Archaeologists have discovered the 'lost valley' of ancient cities in the Amazon rainforest

Archaeologists have discovered a group of lost cities in the Amazon rainforest, which were home to at least 10,000 farmers about 2,000 years ago.

A series of dirt mounds and buried roads in Ecuador were first observed more than two decades ago by archaeologist Steven Rusten. But at the time, “I wasn't sure how it all fit together,” said Rustin, one of the researchers who announced the findings Thursday. In Science magazine.

Modern mapping using laser sensor technology has revealed that these sites are part of a dense network of settlements and connected roads, located in the forested foothills of the Andes, that lasted about 1,000 years.

“It was the lost valley of cities,” said Rostin, who directs investigations at France's National Center for Scientific Research. “It's unbelievable.”

A LIDAR image provided by researchers in January 2024 shows complexes of rectangular platforms arranged around low squares and distributed along wide streets excavated at the site of Kunguints, Upano Valley in Ecuador.

Antoine Dorison, Stephen Rustin/AP

The researchers found that the settlements were occupied by the Obano people between about 500 BC and 300 to 600 AD, a period roughly contemporary with the Roman Empire in Europe.

Residential and ceremonial buildings were located on more than 6,000 earthen mounds surrounded by agricultural fields and drainage canals. The largest roads were 33 feet wide and extended 6 to 12 miles.

Although population numbers are difficult to estimate, the site was home to at least 10,000 people — and perhaps as many as 15,000 or 30,000 at its peak, said archaeologist Antoine Dorison, a co-author of the study at the same French institute. This is similar to the population of London in Roman times, which was then the largest city in Britain.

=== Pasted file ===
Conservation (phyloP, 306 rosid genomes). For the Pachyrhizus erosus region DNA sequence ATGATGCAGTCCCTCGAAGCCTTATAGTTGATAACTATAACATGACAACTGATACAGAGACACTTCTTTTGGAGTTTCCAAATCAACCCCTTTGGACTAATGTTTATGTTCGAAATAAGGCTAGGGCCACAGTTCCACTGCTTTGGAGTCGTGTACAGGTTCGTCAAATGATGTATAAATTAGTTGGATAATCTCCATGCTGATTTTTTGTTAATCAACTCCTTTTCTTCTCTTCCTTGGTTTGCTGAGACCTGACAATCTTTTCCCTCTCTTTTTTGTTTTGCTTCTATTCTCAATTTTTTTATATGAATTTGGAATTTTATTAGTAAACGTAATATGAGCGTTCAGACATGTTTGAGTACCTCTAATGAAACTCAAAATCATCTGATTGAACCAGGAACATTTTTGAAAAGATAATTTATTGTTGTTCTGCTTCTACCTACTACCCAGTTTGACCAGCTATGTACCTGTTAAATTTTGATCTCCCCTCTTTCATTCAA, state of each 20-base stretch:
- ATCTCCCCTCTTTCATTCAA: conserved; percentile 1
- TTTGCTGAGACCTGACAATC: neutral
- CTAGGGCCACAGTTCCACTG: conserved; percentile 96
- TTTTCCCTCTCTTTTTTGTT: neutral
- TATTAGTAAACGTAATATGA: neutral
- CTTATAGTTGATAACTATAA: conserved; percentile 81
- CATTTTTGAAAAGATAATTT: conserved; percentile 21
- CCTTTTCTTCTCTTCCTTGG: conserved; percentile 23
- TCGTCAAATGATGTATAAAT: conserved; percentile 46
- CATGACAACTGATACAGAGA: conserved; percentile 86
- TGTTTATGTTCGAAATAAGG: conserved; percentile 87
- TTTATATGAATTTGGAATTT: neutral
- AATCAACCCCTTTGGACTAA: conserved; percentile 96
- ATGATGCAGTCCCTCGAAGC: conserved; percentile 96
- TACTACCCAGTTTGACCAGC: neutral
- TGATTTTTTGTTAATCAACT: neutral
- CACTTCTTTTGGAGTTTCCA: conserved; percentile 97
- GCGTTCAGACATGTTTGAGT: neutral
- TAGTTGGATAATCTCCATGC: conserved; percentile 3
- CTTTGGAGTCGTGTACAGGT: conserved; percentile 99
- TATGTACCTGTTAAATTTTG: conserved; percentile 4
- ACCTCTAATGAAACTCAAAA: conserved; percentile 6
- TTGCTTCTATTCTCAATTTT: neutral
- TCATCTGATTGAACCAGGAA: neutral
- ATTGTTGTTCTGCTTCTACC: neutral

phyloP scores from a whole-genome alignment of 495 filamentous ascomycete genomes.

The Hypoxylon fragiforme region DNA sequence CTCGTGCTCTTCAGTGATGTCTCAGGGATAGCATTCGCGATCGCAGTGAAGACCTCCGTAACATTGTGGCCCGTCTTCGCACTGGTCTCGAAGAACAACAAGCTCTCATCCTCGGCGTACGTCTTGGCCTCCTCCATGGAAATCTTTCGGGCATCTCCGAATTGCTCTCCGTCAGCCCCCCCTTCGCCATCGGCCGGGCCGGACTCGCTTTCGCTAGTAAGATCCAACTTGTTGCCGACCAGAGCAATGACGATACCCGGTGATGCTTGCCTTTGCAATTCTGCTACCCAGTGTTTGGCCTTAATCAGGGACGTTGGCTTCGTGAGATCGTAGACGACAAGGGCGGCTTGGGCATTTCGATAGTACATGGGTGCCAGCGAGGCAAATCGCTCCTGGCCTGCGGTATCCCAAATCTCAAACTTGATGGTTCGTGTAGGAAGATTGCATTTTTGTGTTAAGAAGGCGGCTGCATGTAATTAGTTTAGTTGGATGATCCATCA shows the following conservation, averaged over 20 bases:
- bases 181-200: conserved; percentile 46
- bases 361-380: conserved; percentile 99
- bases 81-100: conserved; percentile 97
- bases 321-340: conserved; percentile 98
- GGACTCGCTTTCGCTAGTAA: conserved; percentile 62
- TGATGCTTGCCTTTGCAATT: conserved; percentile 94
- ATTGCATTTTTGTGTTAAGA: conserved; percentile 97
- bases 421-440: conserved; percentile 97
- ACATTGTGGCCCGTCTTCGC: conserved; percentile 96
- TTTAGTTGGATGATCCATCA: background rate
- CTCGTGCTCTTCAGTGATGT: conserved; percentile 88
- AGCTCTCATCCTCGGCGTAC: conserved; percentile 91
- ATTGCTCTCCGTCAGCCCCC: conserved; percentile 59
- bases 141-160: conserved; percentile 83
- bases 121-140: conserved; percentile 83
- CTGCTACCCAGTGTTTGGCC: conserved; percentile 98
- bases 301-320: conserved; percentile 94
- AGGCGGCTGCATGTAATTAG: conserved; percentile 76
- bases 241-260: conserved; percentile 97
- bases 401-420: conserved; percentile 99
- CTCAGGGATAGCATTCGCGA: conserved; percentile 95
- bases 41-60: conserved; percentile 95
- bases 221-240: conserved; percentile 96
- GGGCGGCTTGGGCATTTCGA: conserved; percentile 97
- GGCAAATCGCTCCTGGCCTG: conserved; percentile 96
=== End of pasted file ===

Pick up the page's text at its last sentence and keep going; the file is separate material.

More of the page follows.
“This shows very dense occupation and a very complex society,” said University of Florida archaeologist Michael Heckenberger, who was not involved in the study. “For the region, it is in a class of its own in terms of how advanced it is.”

Building roads and thousands of earthen mounds would have required a sophisticated system of organized labor, said José Iriarte, an archaeologist at the University of Exeter.

“The Incas and Mayans built with stone, but people in the Amazon typically didn't have stone available for building — they built with clay,” said Iriarte, who had no role in the research. “There's still a tremendous amount of work to do.”

The Amazon is often viewed as “pure wilderness with only small groups of people. But recent discoveries have shown us how complex the past really was,” he said.

Scientists have also recently found evidence of complex rainforest communities that predated European contact elsewhere in the Amazon, including Bolivia and Brazil.

“There has always been an amazing diversity of people and settlements in the Amazon, and there has never been just one way to live,” Rustin said. “We're just learning more about them.”

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